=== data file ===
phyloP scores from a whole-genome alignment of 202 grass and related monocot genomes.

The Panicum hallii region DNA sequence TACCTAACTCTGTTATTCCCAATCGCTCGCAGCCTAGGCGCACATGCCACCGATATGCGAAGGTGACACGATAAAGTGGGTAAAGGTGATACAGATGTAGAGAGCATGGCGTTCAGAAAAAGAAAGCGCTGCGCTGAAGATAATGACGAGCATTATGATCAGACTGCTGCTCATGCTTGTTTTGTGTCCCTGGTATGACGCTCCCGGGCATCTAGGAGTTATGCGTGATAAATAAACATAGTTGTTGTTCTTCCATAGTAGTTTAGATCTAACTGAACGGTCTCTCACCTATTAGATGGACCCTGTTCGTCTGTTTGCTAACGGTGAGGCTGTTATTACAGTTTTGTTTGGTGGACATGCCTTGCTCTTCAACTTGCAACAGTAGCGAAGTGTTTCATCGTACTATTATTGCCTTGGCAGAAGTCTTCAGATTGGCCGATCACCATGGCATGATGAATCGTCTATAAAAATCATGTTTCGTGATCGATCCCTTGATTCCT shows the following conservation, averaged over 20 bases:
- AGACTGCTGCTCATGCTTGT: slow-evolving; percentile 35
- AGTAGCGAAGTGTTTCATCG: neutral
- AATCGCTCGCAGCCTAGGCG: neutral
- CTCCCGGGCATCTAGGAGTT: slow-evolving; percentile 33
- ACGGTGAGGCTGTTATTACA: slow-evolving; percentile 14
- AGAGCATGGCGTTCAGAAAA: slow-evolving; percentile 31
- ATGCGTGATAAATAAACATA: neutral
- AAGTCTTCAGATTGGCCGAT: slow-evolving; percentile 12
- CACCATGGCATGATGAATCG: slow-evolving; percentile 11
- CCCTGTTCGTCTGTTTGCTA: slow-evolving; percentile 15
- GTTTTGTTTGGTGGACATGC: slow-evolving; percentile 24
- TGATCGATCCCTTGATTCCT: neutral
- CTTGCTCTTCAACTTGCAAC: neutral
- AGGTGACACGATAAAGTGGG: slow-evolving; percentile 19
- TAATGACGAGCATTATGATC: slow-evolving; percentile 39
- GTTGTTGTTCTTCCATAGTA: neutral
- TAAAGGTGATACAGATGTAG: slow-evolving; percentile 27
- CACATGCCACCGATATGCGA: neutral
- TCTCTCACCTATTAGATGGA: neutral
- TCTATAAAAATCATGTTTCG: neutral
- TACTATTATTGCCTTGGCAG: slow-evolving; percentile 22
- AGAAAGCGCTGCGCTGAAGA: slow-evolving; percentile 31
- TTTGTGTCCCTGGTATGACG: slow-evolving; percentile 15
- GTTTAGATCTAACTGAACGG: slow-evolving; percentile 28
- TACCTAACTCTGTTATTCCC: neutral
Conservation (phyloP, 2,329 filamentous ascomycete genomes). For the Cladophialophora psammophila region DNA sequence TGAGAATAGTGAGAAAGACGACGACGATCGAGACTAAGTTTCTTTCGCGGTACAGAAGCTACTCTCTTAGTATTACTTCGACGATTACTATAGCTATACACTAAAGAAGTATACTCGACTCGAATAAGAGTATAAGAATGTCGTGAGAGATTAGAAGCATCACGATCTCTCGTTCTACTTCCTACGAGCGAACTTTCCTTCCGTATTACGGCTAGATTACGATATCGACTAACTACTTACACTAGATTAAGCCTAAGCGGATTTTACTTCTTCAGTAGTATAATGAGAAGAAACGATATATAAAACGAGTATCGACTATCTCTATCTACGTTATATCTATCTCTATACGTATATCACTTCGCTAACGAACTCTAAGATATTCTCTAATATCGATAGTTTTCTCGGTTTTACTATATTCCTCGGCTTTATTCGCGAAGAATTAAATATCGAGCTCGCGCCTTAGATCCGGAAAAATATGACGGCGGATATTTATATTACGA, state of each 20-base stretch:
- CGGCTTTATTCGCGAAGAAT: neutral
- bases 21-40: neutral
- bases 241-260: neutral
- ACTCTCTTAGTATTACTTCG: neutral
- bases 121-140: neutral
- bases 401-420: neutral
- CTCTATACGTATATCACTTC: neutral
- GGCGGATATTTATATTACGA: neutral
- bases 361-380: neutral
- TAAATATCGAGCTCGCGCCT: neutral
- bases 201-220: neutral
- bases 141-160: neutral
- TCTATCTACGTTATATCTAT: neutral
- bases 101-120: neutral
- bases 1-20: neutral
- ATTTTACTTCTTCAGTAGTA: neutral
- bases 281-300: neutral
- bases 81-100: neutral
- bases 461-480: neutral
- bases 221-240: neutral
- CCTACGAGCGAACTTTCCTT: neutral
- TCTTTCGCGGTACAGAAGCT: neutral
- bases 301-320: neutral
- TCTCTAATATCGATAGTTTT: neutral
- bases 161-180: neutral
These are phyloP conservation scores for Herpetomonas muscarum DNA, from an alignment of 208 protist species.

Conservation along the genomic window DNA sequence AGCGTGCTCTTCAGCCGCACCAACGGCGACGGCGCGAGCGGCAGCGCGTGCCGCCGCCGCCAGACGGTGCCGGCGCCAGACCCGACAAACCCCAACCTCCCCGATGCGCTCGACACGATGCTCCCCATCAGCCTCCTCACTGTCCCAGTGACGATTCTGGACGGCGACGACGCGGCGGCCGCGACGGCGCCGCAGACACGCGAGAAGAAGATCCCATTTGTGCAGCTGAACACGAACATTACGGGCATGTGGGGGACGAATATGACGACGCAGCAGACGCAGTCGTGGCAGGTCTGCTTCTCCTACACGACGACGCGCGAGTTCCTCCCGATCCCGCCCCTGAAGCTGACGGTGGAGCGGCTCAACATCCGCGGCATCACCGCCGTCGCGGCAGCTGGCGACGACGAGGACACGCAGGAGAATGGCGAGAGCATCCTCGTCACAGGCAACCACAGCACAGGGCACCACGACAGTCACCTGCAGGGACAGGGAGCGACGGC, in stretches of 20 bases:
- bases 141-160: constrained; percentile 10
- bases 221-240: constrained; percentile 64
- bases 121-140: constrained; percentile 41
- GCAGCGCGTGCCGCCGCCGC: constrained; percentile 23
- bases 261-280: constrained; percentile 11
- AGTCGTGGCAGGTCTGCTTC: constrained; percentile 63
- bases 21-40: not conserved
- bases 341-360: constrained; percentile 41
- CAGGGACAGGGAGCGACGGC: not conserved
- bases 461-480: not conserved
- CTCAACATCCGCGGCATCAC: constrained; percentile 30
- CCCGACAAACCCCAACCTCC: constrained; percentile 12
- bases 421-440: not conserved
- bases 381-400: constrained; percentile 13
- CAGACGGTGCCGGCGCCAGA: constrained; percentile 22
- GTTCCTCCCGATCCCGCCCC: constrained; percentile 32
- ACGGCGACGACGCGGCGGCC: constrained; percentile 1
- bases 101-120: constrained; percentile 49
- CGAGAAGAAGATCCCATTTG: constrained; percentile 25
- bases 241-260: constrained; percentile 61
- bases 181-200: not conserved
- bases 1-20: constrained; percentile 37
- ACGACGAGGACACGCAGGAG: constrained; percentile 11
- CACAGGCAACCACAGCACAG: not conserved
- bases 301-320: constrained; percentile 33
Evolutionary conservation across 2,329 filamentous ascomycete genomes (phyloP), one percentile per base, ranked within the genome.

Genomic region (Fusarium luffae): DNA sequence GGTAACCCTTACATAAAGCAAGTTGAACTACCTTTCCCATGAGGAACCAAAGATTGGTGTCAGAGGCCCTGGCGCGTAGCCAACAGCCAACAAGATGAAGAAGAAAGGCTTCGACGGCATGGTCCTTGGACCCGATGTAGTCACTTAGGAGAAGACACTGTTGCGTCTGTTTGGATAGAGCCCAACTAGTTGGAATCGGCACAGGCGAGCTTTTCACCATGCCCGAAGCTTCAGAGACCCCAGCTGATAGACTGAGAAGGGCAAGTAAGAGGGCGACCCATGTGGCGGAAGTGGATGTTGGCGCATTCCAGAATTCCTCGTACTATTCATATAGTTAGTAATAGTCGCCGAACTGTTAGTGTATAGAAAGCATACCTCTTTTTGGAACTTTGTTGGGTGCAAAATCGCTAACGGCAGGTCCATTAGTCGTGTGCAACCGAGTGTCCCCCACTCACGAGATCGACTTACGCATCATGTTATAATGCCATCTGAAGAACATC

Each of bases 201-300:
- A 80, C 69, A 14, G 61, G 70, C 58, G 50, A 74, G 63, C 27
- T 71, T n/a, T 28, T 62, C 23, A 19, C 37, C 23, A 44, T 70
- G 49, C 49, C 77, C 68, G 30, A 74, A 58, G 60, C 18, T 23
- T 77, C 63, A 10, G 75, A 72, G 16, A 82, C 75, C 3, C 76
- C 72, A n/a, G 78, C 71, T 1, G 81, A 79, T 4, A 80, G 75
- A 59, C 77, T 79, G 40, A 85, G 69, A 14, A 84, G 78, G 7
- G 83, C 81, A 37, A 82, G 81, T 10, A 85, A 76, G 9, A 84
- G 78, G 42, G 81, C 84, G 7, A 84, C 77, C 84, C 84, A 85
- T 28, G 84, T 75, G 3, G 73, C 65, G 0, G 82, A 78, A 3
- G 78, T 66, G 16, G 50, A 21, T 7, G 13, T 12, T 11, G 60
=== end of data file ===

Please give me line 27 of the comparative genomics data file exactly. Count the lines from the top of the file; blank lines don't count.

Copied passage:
- TACCTAACTCTGTTATTCCC: neutral